Yesterday Indian markets were closed on account of the Republic Day Holiday. But the rest of the week is unlikely to see a lot of fireworks from the bulls. Already, benchmark indices were down significantly on Tuesday. This was mainly on the back of the central bank's decision of hiking interest rates on yet another occasion. The RBI has thus made its intentions pretty clear with the seventh hike that it went in for since March 2010. Its priority right now is to tame inflation. If it comes at the expense of a bit of a slowdown in economic growth, so be it.
Little wonder, Indian stocks are finding very few takers these days. Especially the FIIs who've now focused their attention towards the relatively undervalued markets of the west.
Amidst such a scenario, it is difficult to be bullish on India. Or to be more general, toward emerging market stocks. But there is one man out there for whom emerging markets are still the markets to be in. And he is none other than the emerging market guru, Mark Mobius.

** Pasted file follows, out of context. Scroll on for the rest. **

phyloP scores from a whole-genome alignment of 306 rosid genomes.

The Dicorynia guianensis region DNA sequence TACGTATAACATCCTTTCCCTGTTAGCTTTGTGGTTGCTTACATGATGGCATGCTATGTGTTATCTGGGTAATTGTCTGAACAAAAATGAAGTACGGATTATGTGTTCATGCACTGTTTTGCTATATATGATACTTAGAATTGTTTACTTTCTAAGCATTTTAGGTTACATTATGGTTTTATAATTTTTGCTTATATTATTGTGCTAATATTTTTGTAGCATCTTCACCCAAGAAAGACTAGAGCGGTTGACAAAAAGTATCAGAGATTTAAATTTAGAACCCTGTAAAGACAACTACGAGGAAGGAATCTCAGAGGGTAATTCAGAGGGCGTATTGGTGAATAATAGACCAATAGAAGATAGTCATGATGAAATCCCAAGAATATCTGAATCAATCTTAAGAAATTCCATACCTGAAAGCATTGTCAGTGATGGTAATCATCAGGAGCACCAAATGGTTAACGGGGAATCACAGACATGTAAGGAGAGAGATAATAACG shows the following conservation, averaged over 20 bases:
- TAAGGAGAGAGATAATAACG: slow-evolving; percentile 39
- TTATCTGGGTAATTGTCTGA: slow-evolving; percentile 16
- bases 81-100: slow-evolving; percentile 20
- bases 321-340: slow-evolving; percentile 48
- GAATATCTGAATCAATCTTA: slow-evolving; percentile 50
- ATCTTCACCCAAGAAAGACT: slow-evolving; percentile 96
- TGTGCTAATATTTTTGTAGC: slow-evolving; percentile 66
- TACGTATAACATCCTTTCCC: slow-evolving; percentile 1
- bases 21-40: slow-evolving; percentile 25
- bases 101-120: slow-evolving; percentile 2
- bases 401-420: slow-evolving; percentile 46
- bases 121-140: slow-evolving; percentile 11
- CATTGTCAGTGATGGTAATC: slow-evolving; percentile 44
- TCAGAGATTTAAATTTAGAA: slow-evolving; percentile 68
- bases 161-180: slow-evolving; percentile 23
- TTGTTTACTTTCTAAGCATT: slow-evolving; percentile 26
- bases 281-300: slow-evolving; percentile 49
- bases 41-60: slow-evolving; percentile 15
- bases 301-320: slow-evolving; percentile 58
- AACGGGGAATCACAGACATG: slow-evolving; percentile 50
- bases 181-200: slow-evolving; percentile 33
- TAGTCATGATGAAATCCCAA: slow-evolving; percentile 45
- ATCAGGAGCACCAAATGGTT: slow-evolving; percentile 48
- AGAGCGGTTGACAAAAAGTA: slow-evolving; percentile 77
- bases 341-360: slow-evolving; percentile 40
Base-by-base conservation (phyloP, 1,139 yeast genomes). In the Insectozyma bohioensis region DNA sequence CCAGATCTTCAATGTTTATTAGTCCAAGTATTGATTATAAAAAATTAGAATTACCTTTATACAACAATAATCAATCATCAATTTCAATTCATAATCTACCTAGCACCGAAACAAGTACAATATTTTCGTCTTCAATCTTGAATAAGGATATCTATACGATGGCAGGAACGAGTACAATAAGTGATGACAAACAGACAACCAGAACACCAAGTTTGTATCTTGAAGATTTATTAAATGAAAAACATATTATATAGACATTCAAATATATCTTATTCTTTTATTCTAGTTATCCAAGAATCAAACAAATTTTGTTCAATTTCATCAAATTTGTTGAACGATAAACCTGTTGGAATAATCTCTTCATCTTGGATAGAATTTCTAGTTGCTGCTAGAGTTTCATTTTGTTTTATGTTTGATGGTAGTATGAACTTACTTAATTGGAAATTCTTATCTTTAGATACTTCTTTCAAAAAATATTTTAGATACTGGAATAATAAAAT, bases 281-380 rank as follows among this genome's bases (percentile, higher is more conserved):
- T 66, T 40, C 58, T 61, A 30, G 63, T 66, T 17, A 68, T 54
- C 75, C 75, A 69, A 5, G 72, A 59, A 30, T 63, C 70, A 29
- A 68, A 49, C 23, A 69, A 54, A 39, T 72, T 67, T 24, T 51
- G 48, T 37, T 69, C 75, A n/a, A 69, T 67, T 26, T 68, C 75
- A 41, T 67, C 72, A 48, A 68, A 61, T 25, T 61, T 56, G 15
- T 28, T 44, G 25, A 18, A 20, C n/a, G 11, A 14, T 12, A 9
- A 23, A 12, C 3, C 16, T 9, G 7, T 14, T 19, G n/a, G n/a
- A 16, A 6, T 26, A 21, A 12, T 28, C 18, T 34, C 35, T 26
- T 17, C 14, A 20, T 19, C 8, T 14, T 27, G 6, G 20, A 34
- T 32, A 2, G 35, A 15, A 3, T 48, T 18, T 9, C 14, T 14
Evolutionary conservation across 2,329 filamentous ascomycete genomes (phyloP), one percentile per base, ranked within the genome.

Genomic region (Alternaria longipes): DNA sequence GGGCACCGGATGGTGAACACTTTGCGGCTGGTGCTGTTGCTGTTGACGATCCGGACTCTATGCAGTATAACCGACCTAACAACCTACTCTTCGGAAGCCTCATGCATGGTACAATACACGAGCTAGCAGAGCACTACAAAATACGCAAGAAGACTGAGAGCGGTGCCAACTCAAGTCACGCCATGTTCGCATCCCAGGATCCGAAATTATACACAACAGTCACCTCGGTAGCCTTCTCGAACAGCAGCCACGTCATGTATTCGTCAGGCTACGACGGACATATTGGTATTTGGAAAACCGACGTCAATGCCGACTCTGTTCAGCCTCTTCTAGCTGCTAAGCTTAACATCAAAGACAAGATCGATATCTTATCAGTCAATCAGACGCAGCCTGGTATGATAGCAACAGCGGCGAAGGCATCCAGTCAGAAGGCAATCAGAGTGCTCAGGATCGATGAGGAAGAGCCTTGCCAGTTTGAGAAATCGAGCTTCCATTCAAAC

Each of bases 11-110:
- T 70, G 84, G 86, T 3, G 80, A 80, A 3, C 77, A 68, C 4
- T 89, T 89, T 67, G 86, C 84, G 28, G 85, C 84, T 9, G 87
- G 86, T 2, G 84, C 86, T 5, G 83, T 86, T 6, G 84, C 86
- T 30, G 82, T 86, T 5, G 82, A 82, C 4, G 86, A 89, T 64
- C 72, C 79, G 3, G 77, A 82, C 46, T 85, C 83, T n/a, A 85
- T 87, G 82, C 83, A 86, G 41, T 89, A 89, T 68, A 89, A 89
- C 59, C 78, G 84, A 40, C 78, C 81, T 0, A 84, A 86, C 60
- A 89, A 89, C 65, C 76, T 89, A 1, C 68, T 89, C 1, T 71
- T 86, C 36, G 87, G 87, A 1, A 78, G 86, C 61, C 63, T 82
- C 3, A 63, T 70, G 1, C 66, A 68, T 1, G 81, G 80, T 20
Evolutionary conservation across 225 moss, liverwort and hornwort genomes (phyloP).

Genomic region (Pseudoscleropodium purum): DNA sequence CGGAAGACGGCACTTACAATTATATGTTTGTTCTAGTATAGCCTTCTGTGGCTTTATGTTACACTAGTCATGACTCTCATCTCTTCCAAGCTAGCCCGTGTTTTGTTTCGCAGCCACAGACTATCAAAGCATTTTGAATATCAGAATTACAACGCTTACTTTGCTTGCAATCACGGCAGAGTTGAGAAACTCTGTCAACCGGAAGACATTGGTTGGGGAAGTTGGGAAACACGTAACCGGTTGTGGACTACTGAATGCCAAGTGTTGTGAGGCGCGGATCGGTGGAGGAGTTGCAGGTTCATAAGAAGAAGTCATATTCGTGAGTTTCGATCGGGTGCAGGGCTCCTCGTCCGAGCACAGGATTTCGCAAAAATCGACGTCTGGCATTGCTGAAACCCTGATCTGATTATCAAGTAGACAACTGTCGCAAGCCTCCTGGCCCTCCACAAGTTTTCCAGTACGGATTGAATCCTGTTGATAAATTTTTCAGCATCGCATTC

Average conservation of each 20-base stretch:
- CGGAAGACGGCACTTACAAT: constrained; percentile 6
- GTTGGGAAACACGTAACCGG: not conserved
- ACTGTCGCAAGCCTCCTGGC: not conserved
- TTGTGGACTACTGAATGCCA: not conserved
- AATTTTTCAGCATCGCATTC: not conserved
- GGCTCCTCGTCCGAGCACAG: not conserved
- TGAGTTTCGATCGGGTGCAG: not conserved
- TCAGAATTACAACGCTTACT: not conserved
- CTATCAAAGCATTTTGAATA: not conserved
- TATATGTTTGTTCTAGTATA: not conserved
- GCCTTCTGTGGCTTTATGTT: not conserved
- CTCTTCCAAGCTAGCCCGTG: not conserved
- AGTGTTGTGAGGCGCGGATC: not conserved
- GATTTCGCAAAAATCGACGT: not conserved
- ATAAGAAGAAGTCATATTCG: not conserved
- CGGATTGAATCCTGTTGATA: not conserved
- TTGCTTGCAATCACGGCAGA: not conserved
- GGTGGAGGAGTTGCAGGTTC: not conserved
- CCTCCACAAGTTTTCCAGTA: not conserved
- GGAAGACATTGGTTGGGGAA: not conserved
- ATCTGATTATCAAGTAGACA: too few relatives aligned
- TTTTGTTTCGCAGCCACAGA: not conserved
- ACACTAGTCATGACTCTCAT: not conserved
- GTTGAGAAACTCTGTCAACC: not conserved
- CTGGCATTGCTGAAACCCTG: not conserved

As per Moneynews, Mobius recounted a recent conference call on his blog where investors asked him whether emerging markets had become expensive.
Certainly not as per Mobius. He is of the view that emerging markets are likely to grow three times as fast as developed markets in 2011 and hence, at these growth rates, the opportunities could be outstanding as per him.
Well, no one doubts the fact that emerging markets would continue to far outperform developed markets when it comes to economic growth. But the question that needs answering is whether valuations in emerging markets already reflect the high growth.
Mobius made an attempt to answer this question as well. He opined that valuations certainly aren't as cheap as they used to be some time back. However, they are still not as expensive as they were during the very height of bull markets of the past like Asian financial crisis of 1997. Infact, as per Mobius, valuations are in the middle of the historical range.
As far as India is concerned, even we believe that valuations do not seem excessively high at the moment. Of course, some stocks could be expensive, but there still some good long term stories available out there that are trading at decent valuations. Thus, while a blanket buy approach may not work here anymore, good quality picks are definitely available for someone wanting to do his own research.
The central bank may have hiked interest rates, but an economic growth in the region of 7%-8% is perhaps given and such a growth rate does lend itself well to profitable stock picking opportunities from the long term perspective.